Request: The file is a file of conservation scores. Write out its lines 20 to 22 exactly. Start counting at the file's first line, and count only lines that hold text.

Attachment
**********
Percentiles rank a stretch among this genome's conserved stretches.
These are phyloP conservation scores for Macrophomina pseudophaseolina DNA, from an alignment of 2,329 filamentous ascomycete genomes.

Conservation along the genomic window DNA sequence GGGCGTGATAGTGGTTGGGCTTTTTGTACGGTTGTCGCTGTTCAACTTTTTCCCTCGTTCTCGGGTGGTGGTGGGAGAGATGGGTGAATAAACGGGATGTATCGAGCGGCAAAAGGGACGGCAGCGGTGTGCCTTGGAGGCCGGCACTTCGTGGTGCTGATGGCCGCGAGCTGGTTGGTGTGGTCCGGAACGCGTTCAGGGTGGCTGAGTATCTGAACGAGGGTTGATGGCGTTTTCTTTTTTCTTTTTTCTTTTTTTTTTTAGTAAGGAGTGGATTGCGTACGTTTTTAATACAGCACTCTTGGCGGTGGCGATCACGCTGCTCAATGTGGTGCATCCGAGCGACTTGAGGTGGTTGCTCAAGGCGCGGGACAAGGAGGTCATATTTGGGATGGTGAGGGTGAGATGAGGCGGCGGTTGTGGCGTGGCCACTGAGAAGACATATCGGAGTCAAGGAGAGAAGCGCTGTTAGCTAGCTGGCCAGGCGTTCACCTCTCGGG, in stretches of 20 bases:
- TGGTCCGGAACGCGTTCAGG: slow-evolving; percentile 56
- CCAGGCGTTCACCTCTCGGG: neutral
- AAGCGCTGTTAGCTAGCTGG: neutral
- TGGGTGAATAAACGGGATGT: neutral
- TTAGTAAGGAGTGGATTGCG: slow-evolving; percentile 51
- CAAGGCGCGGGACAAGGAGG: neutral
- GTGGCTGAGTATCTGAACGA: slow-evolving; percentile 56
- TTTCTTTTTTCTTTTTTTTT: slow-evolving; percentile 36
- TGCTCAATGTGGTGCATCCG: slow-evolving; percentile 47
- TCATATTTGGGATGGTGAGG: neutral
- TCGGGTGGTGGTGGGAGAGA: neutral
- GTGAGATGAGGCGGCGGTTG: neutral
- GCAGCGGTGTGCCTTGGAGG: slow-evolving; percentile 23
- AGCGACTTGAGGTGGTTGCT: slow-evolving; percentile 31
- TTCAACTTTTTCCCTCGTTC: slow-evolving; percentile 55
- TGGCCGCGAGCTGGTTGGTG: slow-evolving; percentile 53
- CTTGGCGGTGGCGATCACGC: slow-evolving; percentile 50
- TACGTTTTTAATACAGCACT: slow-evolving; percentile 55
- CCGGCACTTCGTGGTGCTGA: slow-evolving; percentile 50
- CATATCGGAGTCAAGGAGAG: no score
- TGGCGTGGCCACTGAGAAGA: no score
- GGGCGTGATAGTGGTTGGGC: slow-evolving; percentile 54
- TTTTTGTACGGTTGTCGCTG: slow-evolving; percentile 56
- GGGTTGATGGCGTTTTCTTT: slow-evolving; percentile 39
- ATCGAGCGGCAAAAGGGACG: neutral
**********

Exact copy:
- CTTGGCGGTGGCGATCACGC: slow-evolving; percentile 50
- TACGTTTTTAATACAGCACT: slow-evolving; percentile 55
- CCGGCACTTCGTGGTGCTGA: slow-evolving; percentile 50